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TIANJIN - Germany are ruthless and efficient, Brazil are flamboyant and Australia battling.
Sound familiar? At the women's World Cup, national stereotypes transcend gender.
So it was no surprise when England crashed out in the quarterfinals, or when Brazilian flair subdued an against-the-odds assault by brave Australia.
North Korea showed typical Korean vigour in their run to the last eight, Japan were lightweight and China were talented but couldn't score.
"The key to our success is that we all play as a unit to win," said Korean striker Ri Kum Suk.
Meanwhile, the Scandinavian teams have been predictably well organised and physical, Nigeria impressed against the odds and New Zealand were out of their depth.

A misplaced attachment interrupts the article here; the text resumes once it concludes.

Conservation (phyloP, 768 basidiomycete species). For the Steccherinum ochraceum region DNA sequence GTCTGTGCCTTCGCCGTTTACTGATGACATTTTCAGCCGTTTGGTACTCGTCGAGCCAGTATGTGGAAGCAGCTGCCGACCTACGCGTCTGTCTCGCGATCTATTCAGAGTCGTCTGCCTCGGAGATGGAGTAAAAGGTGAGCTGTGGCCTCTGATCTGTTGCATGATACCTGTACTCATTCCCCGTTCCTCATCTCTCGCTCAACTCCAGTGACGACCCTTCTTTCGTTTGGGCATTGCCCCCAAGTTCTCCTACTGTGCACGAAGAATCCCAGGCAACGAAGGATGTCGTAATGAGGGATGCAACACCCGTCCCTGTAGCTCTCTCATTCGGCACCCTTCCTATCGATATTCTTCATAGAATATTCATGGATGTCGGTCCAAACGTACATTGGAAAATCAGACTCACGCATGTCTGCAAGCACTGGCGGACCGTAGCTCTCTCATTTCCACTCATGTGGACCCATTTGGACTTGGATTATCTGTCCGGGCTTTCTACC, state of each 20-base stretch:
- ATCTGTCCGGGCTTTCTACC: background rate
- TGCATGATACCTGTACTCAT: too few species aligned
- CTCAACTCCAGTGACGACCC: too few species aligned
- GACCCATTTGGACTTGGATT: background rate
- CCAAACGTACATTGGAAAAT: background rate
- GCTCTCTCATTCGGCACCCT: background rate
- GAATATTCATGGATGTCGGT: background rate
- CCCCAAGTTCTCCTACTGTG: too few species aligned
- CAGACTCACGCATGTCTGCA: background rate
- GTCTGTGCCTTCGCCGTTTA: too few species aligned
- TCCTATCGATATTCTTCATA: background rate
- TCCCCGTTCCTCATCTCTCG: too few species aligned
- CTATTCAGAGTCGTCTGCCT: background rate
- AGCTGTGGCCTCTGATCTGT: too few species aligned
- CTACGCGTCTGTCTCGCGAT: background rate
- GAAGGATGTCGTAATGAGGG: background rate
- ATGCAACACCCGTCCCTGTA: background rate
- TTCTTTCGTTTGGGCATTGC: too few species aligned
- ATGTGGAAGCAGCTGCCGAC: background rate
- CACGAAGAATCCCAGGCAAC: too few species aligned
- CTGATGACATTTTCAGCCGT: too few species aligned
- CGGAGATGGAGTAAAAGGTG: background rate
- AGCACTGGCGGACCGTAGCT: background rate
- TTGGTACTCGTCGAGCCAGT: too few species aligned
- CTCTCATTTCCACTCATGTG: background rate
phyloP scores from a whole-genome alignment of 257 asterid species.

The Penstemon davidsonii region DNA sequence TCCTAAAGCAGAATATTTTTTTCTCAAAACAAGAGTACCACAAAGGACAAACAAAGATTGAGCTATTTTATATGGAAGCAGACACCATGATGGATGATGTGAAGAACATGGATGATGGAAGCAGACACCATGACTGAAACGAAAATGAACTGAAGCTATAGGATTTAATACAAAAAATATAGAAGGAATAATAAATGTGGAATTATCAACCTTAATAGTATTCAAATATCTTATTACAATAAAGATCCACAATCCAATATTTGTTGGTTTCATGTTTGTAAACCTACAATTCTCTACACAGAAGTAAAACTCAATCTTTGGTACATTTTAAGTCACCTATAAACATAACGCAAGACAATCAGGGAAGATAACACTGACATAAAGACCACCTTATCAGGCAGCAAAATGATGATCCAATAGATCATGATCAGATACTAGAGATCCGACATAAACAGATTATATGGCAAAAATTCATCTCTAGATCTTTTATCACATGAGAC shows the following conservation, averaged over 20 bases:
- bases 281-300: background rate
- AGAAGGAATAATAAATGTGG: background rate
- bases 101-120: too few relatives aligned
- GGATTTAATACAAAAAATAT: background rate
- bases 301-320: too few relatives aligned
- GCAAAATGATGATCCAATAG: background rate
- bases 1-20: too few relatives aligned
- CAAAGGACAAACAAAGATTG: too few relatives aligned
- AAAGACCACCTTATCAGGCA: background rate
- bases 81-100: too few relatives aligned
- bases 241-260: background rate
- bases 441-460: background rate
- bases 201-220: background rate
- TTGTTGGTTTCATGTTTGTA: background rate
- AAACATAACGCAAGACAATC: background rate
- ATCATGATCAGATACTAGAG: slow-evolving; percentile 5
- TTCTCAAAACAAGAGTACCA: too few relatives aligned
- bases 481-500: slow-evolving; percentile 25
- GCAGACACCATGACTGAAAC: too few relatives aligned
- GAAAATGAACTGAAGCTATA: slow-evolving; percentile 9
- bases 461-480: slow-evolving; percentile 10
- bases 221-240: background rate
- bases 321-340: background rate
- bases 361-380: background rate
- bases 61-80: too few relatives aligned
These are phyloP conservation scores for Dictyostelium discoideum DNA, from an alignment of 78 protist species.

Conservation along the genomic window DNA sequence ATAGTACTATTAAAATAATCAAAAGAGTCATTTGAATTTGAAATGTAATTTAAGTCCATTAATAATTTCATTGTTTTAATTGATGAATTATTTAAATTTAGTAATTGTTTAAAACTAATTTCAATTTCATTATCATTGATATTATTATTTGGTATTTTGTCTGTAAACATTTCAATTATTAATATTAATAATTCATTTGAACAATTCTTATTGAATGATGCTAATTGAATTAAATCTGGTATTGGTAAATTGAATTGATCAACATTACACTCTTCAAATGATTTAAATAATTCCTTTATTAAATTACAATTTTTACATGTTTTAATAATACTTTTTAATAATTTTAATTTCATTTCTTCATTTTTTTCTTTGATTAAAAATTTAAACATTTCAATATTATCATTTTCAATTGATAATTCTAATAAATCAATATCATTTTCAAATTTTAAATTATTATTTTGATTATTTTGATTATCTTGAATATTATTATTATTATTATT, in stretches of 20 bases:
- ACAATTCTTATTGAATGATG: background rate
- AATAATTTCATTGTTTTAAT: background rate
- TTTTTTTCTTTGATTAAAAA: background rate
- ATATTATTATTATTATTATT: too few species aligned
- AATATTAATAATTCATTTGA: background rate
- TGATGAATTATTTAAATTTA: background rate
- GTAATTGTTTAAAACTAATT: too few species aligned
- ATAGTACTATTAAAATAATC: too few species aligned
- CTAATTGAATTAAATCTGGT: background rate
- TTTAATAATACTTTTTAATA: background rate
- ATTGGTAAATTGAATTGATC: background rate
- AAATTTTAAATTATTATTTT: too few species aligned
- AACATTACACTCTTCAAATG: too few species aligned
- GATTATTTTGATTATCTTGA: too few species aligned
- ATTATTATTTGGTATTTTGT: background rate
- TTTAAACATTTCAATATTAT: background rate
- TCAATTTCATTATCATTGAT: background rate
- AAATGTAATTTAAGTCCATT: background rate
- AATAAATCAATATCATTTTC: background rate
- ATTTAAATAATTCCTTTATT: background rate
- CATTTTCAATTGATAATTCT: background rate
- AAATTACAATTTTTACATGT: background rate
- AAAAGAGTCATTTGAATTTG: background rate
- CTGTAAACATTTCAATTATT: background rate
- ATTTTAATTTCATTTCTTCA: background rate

Obvious exceptions include double champions, United States, whose success can be traced to its professional league, and Argentina, who shipped an uncharacteristic 18 goals in three group games.
These aside, the similarities are often striking. Defending champions Germany are even questioned about their coolness under pressure and penalty-taking skills.
The reason, apart from lazy cliche, could lie in women players being inspired by their high-profile male counterparts.
Thus Australia's Matildas sought to emulate the have-a-go Socceroos' success at last year's men's World Cup.
"Like they said with the Socceroos, we won't just be going to make up the numbers - we want to put a stamp on the World Cup," said goalkeeper Melissa Barbieri before the tournament.
Shades of Ronaldinho can be seen in Brazilian forward Cristiane, who cites O Fenomeno as her idol.
Argentina forward Maria Potassa looks up to Boca Juniors heroes Juan Roman Riquelme, Carlos Tevez and Rodrigo Palacio.
"Yes they are all Boca legends, and I could end up continuing my career there this year," Potassa said.
Cynthia Uwak said Nigeria's women shared many psychological traits with the men's team. "Both the men and the women are the same. When it comes to football, we're highly passionated and motivated," she said.- Sapa-AFP